Kevin Smith unknowingly hurts the gay community  

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Although it's been years since I first heard it, I'm haunted (in a good way) by a comment from a lesbian student during An Evening With Kevin Smith. Her complaint was that Chasing Amy promotes an idea that a lesbian just hasn't met the right man yet and that the movie feeds into negative stereotypes regarding the gay community.

Kevin sincerely responded, but missed the point completely. He essentially patted himself on the back for having a lead character be gay, and that he (Kevin) had a gay brother, etc etc etc....He didn't go so far as to say "and I even had one at my wedding!" but one can infer that his brother got an invitation.

Having a gay character....a MAIN character, is a step in the right direction, but what's the point if the character is just going to fall into the same cliches and negative stereotypes? The character, a life long lesbian, "falls" for her best male friend. This plot only makes sense if you presume that gay people can be turned "back" to being straight. That their default is straight.

Riddle me this: would anyone buy a plot where a straight guy "turns" gay because he gets along with his best friend so well? Of course not. Because straight people "are" straight. But Kevin doesn't afford the same dignity to his gay character.

Later in the response (and throughout every conversation he's ever had), Kevin goes for his repetitive "humor" of implying that he does gay acts. He's attempting (poorly, I may add) to show that he's comfortable enough in his own sexuality to not be afraid of homosexual behavior.

He would probably claim that "It's funny because i'm NOT gay". But if you deconstruct the joke, you'll realize that the humor is based on the belief that the gay act is somehow "wrong" or something that should be laughed at. "tee hee, i said i would perform a gay act, but i'm not gay. wocka wocka!!".

There needs to be more to a joke than just saying you are something that you are not. If he kept joking that he was Canadian (when he's really from Jersey), nobody would laugh. But he's as Canadian as he is Gay. So why is the latter "funny"? Because in the end, Kevin is feeding off the subconscious idea that homosexuality is something that should be laughed at. And he's wrong.

But Clerks II was awesome.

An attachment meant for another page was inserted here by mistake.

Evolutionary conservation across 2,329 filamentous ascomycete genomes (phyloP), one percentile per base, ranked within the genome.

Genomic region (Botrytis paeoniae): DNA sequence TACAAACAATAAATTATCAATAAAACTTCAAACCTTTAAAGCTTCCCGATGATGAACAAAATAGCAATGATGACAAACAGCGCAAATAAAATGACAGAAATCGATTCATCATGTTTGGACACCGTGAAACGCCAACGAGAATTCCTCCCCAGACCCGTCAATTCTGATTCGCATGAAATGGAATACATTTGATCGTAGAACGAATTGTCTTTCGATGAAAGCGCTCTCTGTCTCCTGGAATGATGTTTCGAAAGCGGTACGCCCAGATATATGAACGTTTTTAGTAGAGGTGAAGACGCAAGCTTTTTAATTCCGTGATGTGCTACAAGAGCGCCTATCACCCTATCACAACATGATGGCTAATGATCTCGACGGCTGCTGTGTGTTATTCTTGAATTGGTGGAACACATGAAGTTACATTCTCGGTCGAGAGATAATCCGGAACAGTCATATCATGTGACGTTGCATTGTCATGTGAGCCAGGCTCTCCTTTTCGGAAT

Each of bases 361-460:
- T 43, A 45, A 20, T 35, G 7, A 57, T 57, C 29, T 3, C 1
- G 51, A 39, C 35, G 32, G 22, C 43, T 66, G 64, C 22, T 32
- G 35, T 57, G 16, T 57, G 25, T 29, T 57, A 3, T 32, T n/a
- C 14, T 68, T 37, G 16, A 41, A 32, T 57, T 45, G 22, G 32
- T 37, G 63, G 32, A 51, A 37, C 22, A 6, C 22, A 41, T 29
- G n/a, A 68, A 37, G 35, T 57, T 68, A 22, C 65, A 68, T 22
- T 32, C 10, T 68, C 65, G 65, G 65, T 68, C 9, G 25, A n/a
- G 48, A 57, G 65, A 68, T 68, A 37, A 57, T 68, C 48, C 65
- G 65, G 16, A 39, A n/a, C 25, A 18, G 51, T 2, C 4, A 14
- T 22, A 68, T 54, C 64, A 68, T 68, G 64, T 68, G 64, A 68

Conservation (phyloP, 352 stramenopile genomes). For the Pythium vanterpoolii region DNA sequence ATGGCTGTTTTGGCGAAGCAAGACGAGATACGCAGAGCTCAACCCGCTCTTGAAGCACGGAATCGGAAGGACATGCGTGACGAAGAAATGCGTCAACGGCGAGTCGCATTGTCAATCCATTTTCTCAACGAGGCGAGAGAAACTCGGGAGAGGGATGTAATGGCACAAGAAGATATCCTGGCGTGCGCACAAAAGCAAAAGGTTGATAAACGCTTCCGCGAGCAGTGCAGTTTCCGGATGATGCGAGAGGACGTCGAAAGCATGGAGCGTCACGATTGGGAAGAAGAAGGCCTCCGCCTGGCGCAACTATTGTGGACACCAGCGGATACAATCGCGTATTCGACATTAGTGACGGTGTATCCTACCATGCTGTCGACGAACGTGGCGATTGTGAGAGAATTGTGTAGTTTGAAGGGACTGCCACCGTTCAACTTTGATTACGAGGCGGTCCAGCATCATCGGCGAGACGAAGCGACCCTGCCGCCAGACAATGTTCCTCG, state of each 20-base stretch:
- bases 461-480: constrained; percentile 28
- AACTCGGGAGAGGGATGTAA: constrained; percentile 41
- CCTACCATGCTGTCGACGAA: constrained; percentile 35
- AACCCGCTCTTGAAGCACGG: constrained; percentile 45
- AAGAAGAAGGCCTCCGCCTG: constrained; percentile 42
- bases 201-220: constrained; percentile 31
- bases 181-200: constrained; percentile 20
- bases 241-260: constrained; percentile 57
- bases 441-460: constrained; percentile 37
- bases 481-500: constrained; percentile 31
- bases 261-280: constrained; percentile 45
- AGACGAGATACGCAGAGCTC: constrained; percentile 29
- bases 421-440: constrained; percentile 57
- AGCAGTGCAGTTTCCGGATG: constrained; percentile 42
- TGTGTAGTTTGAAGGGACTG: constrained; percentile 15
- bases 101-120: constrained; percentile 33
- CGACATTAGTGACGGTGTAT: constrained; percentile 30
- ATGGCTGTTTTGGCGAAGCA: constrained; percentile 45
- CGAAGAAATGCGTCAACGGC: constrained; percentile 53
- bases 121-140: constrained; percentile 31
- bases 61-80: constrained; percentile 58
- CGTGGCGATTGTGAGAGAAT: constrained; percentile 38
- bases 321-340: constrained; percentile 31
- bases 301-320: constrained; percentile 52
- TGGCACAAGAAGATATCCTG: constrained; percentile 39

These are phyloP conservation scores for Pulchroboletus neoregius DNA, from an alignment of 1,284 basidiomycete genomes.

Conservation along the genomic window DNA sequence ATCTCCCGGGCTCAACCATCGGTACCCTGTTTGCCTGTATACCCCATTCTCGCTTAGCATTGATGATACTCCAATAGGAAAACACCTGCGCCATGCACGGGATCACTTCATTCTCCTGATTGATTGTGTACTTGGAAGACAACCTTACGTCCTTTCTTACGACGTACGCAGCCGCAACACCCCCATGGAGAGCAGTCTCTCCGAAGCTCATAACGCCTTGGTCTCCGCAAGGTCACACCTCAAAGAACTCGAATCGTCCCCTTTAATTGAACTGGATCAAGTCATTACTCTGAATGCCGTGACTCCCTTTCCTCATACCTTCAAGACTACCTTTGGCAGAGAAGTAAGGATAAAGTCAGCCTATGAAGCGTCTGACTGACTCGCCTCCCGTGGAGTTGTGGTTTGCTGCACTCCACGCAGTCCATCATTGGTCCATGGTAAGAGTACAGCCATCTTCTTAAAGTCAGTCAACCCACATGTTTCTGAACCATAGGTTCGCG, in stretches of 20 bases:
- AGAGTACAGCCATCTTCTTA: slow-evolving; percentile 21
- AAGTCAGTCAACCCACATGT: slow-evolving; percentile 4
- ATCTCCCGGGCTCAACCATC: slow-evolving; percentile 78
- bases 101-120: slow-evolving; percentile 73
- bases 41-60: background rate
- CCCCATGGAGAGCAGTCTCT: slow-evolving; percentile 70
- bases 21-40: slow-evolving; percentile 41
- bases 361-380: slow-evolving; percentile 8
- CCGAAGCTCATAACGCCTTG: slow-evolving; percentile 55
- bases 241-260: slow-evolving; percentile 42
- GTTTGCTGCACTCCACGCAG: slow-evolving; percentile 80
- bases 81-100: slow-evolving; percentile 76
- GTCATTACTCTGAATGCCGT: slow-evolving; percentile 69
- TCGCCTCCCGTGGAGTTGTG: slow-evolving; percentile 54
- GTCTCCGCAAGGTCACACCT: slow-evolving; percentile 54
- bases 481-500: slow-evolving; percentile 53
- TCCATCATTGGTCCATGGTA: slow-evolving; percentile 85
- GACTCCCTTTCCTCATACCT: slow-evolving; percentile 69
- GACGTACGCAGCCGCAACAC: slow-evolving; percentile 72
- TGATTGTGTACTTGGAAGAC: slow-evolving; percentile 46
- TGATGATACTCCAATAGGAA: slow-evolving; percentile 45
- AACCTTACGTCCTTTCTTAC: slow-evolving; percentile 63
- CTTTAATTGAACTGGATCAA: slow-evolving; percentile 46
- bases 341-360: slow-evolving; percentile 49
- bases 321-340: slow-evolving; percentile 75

This entry was posted on Wednesday, June 03, 2009 at Wednesday, June 03, 2009 . You can follow any responses to this entry through the comments feed .

1 comments

Then how do you explain Holden's roommate Banky? Isn't he just he same story from a different direction? He likes lesbians, he's homophobic toward gays, then he decides to let himself out of the closet and admit he's gay. It's even followed up in J&SBSB when he's seen with Hooper coming out of the theater.

I think you also miss the point Kevin tries to make with his character Alyssa. It doesn't matter if you're gay or straight, per se. She makes the point that "you don't know where you're going to find love. Why limit yourself to just one sex?" or something along those lines.

It's not beyond the realm of possibility that this presumed "gay" character could find true love in a "straight" person. The point was that love knows no bounds, to sound like a cliche.

When I was in high school, a close friend of mine who was always chasing women discovered in college that he was attracted to men. He had relationships with men for many years. Then much later in life he fell in love with a woman and married her. They're actually quite happy together.

But your point is well-taken. I do think the better example of this is to look at was was not put into J&SBSS. Apparently, the comment that Justice makes to Elisa Dushku's character outside the diamond exchange "you're so gay" builds on a deleted scene where we find out that the four girls are in a "loving" relationship, for lack of a better description. But then all of a sudden Justice is falling in love with Jay.

Then again, maybe this just reinforces his belief that people are sexually open, and that who they love is how they become what they are. Does that make sense? Sorry, I'm tired and I may have rambled, but I'm not in the mood to proofread.

June 3, 2009 at 10:19 AM

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